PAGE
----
Proportional Representation

This entry is part 5 of 13 in the series Political Reforms

Our current political system is organized in geographical districts. That was an arrangement that made sense in 1776. It’s an arrangement that makes less sense now, considering the mobility of our population.

Originally published 2004

As you’ll see shortly, the arrangement into geographic districts is also responsible for two of the most troubling practices ever to threaten a democracy — gerrymandering and earmarking. Proportional Representation could eliminate both of those problems at a single stroke.

With proportional representation, you don’t elect a single candidate who represents your geographic district. Instead, you elect several candidates who represent your political views. The number of people you elect depends on how many people share those views, but every view winds up getting some kind of representation.

In today’s America, in contrast, a political minority could comprise 49% of the population in every geographical district, lose every single election, and wind up with no representation at all! Would that be a failure of democracy? It sure would. And it is it happening? It’s not quite that extreme, but it is definitely happening, with groups that comprise 20% and 30% being routinely underrepresented.

There are different systems for Proportional Representation. In one, the voting mechanism is very similar to the one used for Instant Runoff Voting — you choose a variety of candidates in the order you like them. So once Instant Runoff Voting is in effect, Proportional Representation of that kind is a fairly natural next step.

In another system, you vote for a party, and the party has a list of candidates. If that party’s percentage of the vote entitles them to 5 sets, then the top 5 people on their list get elected.

Opinions differ as to which system is best, and those are only two of many competing possibilities. It is a subject to be investigated and evaluated when the exercise of governance has been wrested from corporations and placed back in the hands of thoughtful people.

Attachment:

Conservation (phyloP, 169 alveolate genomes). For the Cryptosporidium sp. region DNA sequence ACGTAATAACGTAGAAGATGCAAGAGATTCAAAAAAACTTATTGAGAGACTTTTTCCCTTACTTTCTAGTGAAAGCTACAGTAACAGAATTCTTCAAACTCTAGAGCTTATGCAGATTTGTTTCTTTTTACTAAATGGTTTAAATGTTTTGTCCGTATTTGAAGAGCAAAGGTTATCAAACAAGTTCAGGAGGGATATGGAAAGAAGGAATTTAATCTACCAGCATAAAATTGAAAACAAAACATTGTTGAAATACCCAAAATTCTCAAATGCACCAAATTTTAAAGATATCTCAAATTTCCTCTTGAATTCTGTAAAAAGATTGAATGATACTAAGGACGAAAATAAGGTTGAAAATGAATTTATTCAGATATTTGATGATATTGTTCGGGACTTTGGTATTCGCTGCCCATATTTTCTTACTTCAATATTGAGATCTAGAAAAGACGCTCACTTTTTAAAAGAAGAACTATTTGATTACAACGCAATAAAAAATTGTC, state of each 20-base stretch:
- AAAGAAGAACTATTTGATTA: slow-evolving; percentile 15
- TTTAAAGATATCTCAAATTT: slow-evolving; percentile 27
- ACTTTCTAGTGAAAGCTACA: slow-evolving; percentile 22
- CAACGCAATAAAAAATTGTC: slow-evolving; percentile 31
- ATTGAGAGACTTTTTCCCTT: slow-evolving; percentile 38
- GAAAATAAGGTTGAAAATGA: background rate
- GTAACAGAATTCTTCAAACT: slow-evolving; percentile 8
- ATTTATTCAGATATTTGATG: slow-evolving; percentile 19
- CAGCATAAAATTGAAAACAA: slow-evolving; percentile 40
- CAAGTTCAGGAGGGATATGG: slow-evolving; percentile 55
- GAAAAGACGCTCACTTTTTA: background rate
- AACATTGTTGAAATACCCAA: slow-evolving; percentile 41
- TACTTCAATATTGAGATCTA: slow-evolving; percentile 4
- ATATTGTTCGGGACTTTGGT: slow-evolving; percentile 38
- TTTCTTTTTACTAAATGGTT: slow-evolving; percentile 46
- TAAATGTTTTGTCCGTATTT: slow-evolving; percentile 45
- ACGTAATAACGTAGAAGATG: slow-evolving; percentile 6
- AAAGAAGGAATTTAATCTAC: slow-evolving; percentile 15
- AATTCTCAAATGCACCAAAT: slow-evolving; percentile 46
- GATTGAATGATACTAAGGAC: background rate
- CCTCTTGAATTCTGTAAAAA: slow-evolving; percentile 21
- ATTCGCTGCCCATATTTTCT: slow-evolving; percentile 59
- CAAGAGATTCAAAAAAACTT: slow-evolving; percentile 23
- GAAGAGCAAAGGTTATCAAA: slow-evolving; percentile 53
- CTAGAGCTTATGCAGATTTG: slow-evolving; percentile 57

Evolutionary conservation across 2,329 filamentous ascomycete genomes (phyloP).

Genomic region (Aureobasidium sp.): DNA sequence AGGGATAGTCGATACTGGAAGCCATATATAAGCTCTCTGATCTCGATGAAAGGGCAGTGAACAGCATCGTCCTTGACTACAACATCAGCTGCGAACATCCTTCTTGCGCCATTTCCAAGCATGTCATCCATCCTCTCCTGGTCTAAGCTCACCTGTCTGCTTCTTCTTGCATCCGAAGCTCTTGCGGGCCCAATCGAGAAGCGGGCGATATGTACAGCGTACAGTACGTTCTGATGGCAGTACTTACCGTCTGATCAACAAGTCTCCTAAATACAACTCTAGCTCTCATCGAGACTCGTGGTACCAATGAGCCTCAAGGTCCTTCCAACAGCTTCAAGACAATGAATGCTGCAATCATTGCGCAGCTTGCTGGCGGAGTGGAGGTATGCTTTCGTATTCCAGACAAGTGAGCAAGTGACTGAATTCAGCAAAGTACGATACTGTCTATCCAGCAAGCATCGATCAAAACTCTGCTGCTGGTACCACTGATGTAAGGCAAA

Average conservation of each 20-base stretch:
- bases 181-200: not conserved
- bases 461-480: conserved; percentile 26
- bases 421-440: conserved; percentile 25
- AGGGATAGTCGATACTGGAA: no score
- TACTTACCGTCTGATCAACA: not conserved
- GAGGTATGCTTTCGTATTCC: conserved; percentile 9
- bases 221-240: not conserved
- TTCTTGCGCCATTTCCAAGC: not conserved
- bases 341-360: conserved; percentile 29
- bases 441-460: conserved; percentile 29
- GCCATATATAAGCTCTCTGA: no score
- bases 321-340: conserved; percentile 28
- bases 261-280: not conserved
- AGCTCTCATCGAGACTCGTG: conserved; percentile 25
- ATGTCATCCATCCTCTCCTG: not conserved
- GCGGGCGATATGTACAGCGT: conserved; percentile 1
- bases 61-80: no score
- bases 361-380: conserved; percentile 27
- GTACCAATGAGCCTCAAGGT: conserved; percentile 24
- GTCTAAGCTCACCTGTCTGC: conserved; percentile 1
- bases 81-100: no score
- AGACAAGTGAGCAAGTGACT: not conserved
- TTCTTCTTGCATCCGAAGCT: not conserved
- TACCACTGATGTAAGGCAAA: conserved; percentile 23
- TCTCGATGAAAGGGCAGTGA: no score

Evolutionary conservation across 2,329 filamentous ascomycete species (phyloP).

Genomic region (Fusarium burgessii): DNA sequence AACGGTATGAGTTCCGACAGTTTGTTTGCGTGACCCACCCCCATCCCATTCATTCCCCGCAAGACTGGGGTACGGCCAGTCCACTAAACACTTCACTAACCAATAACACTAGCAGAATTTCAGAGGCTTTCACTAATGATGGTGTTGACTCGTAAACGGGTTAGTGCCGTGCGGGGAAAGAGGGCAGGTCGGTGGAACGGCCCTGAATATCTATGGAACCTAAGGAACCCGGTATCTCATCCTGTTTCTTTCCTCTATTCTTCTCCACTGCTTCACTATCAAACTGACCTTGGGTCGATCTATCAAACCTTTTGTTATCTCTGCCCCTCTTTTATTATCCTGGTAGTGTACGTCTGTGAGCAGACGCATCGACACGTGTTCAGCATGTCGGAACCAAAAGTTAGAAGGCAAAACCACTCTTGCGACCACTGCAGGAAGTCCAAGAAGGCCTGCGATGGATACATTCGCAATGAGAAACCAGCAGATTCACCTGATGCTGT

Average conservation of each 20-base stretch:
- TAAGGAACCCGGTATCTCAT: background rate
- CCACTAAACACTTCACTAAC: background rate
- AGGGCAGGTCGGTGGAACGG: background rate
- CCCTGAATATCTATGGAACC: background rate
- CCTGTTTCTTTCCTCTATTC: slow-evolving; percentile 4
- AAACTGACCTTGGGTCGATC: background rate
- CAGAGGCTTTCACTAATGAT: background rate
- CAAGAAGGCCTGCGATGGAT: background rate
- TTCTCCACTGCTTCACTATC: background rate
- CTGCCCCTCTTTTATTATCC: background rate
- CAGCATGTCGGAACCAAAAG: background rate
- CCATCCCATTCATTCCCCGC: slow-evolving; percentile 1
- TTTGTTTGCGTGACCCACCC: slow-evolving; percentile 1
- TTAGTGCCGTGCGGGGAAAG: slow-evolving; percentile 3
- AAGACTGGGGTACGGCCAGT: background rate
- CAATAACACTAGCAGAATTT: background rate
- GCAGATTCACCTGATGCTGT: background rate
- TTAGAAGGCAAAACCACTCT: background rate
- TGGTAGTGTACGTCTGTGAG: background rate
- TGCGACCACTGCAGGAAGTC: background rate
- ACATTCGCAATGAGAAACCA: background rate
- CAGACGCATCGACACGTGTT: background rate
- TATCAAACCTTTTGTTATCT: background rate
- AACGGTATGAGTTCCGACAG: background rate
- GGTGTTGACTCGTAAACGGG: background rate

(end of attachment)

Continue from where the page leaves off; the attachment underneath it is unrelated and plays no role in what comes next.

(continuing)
Whichever system we choose, it is clearly the case that some system of that kind is necessary. As John Adams wrote in Thoughts on Government, “this representative assembly…should be in miniature an exact portrait of the people at large”. In principle, then, the legislature should be a microcosm of the population as a whole. But it is manifestly apparent that we do not currently enjoy that arrangement.

As for why our founding fathers didn’t establish a system of true proportional representation, one issue was geography and the limits of transportation available at that time. The other issue was that this is an idea they may have known nothing about.

Since our “noble experiment” 200 years ago, dozens of experiments in democracy have been conducted around the globe, each with a slightly different take on the problem. The study and practice of political science has grown in the last 150 years as well, evolving to analyze and explain the impact of different systems of governance.

In short, we know a hell or a lot more now than we did then. Despite what our politicians would have you believe, there are better systems of democracy in the world. Sure, the politicians think this one is the best. They’re in power here. The question is, is this the best system for you — especially If you belong to one of the large minorities that is effectively unrepresented, I suspect not. And by “minority”, I don’t just mean a cultural minority, I mean minorities like the alternative energy minority or the sustainable living minority.

For more on this subject, see:

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